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Will My Insurance Rates Increase After My Car Accident – Even if I’m Not At-Fault?

Will My Insurance Rates Increase After My Car Accident – Even if I’m Not At-Fault?

For most folks, the answer is likely to be disappointing. If you caused the accident, it’s not a matter of if your rates will rise, it’s a matter of how much they’ll rise. As you’ll see below, your insurance rate hike could be enormous. And, even if you aren’t found the at-fault party, it’s still highly probable that your car insurance costs will increase.

You may be asking incredulously right now, “Wait a minute – I’m not at fault and my rates can still increase? What’s up with that?” Contrary to what you may imagine, your premiums could go up even if you have a policy with an “accident forgiveness” feature;  according to AutoInsurance.org, surcharges up to $500 – above and beyond your regular insurance premiums – can still be assessed following an accident.

If that sounds bad, it could get even worse. If you’re found liable for a major accident, even in a no-fault state like Michigan, your insurer could opt to not renew your policy going forward. Note that they’ll still have to cover you for the time being, but they could decide you’re too risky to continue to insure. Unfortunately, you won’t know that until it’s time to renew. If at that point your company notifies you that they have decided not to renew your policy, you do have some recourse. More on that in a moment, but let’s first talk about those annoying rate increases.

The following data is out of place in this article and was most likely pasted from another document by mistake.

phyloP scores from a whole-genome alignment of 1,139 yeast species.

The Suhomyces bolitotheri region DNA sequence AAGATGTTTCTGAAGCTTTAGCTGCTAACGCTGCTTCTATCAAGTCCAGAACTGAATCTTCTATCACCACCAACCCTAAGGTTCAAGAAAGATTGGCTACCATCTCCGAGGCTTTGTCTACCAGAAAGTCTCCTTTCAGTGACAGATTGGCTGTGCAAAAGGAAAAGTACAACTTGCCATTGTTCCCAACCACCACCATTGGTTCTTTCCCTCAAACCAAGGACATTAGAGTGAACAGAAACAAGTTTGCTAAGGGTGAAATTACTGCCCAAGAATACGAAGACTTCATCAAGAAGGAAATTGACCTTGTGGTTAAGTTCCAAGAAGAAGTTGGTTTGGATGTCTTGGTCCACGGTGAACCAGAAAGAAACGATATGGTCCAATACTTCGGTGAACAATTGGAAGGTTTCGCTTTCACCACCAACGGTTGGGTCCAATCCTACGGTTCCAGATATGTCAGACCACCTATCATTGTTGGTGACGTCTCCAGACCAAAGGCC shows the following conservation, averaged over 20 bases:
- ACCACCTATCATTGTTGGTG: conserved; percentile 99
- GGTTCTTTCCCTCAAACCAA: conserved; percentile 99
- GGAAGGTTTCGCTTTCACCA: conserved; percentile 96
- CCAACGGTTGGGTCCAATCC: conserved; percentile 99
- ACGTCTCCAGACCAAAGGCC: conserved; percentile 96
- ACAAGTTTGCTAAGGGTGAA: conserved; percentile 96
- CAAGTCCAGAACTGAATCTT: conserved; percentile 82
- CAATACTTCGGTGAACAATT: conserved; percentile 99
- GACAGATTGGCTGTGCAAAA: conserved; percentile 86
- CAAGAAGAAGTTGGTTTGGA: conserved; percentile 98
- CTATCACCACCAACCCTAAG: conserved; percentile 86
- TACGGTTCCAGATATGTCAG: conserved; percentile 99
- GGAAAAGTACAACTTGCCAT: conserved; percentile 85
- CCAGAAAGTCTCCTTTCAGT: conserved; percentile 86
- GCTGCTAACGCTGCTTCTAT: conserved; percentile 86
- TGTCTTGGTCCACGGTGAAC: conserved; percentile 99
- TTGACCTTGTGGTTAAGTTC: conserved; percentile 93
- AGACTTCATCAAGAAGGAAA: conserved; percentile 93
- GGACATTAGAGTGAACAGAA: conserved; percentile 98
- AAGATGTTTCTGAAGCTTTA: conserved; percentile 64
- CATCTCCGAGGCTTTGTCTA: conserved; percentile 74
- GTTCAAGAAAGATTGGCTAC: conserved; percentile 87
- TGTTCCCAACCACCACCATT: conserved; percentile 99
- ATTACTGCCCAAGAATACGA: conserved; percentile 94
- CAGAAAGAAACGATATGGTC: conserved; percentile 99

How is My Rate Determined? And What Can Make It Go Up (or Down)?

 
Many factors go into setting your car insurance rate. What you pay is partially based on your driving record, which provides data that insurers use to determine your insurability and to minimize their risk.  If you’ve been in one or more at-fault accidents, or have multiple moving violations (speeding tickets, failure to obey a traffic signal, etc.), you’ll pay more. Those kinds of offenses are called chargeable incidents, which is an appropriate term since they definitely affect what you’re charged for insurance!

In some states, insurance companies also use consumer credit ratings to assess risk and set rates, since it’s been shown that drivers with poor credit records are more likely to make claims against their policies than people who have better credit histories. While Michigan doesn’t permit raw credit scores to be used in this way directly, insurers are still allowed to review your “credit-based insurance score” which uses elements of credit history to help predict risk. The Detroit Free Press recently reported that one insurance company has entered the insurance market in Michigan with a pledge not to use such scores in setting rates… but the vast majority of other companies continue to factor in insurance scores.